Laptop buying guide: Making sense of the specifications
- — 24 February, 2010 15:58
Once you figure out which category of laptop best suits your needs, it's time to examine the specifications. You'll have to choose from among a host of options for the processor, RAM, graphics, display, and other features. Deciding what you need and what you can live without is difficult, but it's essential to selecting a laptop you love at a price you can afford. If you don't understand the specs, you could save money but miss out on the features and performance you require, or you could spend too much for things you don't really need.
The CPU is the heart of any computer, and is responsible for running the operating system and every application you use. A speedier CPU means faster-running programs, but usually it also means lower battery life and a more expensive laptop. Nearly every laptop has a CPU from AMD or Intel.
If you're buying a netbook, you're bound to find that it uses an Intel Atom processor. You won't encounter a particularly noticeable difference in performance between the Atom chips you find on modern systems, but the newer N450 Atom processors do offer slightly better battery life.
Ultraportable PCs generally use low-voltage AMD or Intel processors. These chips are usually dual-core CPUs that are quite similar to the regular notebook CPUs found in larger laptops but run at much lower clock speeds (1.2GHz instead of 2.1GHz, for example). Lots of processors--too many to list here--are available in this group, but when you're shopping, you can follow a few general rules: More cache is preferable, and higher clock speeds are better but will drain the battery a little faster. AMD's CPUs are a bit slower than Intel's, but are priced to move. Note, too, that some ultraportables don't use low-voltage CPUs, and are considerably faster (but have shorter battery life) than those that do.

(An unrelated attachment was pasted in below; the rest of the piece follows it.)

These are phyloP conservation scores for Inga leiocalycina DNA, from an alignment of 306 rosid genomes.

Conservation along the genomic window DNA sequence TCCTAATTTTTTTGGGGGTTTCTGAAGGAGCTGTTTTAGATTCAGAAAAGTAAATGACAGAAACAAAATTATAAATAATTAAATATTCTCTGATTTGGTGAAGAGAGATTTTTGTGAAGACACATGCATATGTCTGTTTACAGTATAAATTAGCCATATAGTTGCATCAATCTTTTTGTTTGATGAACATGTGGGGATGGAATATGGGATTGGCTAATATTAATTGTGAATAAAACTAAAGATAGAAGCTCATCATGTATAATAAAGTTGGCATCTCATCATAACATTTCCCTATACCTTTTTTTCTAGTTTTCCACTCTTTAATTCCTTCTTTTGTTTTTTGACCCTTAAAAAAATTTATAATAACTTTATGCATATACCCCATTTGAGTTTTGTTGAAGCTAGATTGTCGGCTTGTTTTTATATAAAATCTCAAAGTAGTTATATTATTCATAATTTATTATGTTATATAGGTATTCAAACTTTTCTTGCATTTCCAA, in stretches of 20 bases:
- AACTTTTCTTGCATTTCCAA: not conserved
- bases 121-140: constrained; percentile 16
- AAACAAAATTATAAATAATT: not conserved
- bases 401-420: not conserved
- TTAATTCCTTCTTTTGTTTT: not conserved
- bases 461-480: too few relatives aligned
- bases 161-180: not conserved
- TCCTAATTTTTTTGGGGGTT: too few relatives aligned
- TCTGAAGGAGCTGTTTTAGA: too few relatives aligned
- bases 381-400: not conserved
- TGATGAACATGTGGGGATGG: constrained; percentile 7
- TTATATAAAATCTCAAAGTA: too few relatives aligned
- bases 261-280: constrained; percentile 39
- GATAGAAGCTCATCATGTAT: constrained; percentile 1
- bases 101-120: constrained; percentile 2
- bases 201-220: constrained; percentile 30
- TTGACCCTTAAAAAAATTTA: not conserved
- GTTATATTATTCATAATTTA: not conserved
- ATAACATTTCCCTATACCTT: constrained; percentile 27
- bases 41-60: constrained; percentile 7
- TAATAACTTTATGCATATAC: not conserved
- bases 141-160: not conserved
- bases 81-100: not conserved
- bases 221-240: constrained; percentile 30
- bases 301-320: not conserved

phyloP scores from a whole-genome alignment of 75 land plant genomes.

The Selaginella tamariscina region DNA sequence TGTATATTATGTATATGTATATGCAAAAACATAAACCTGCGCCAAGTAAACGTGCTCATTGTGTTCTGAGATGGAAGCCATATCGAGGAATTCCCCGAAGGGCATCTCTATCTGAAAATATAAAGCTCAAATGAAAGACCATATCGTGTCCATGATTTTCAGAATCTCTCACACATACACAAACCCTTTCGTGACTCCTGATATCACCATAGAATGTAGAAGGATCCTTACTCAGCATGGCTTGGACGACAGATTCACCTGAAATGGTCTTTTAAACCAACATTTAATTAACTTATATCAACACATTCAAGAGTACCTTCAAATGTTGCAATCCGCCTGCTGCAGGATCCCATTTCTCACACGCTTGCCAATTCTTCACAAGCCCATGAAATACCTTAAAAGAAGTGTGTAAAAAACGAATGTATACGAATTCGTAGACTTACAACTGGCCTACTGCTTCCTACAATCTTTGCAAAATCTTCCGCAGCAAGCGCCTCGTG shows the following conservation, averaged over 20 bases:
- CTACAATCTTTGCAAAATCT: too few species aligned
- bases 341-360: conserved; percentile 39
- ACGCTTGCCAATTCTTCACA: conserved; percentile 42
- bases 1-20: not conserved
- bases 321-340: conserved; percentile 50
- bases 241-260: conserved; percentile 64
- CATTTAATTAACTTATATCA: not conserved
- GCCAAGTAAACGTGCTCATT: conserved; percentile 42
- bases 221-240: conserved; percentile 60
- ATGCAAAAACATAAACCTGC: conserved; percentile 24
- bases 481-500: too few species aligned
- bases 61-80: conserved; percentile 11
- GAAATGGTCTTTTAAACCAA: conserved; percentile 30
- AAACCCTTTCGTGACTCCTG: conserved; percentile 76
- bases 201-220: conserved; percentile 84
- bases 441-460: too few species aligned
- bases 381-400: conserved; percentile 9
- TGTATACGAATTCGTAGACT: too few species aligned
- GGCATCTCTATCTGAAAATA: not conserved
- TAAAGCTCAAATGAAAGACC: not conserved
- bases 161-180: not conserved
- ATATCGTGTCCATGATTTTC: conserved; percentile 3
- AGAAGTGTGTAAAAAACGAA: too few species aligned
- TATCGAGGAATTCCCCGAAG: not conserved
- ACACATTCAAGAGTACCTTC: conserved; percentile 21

All-purpose and desktop-replacement laptops offer both dual-core and quad-core CPUs in a range of speeds. Intel's Core i3 and Core i5 CPUs are excellent for most users; only people who truly need a quad-core CPU (for encoding video, playing games, or running engineering applications, for example) need to look for a quad-core Core i7 processor. Again, more cache and higher clock speeds are better, but any CPU over 2.0GHz is fast enough to handle all the basic stuff, like playing music, surfing the Web and playing Web games, displaying online video, and managing e-mail.
You'll still find many laptops on sale with Core 2 Duo CPUs, which are the previous generation of dual-core chips from Intel. These models are perfectly fine for most tasks--just avoid the ones with low clock speeds and small caches (1MB or 2MB), if you can. Be wary of cheap laptops bearing Intel Celeron or Pentium CPUs, or those that carry AMD Sempron CPUs; these processors help laptop manufacturers keep prices low, but they do so at the expense of performance.
The GPU (graphics processing unit) in a computer is useful for more than just playing games. This bit of silicon is ultimately responsible for everything you see on screen, from 3D games to the basic desktop. Perhaps more important for some people, many GPUs can accelerate video decoding: With the latest version of Adobe Flash and the right GPU, Web videos from Hulu or YouTube will run more smoothly and look better (especially if you have a netbook or an ultraportable laptop with a weaker CPU).
Most laptops are available with a choice between integrated graphics (from Intel or AMD) or a discrete GPU (from nVidia or ATI, the graphics division of AMD). Integrated graphics are built into either the system chipset (the "traffic cop" that controls the flow of data in the system) or, in newer systems, the CPU itself. They share the main system memory with the CPU. Discrete GPUs are individual chips that are dedicated solely to graphics and have their own pool of memory, which results in far better performance.
Integrated GPUs from Intel are generally quite poor: They don't run 3D games well, and their video decoding is lackluster. The GPUs built into the new Core i5 CPUs are much better than previous integrated graphics, but still not as good as ATI or nVidia dedicated graphics. If you want to play games other than the occasional Web-based diversion, you probably want discrete graphics. You'll find lots of graphics chips to choose from, but in general the 5000 series from ATI is faster than the comparable 4000-series models, and the 300 series from nVidia is faster than the comparable 200 series. Within each series, the more expensive models are speedier: ATI's Mobility Radeon HD 5850 is faster than the Mobility Radeon 5650, and nVidia's GeForce 330M is faster than the GeForce 310M, for example.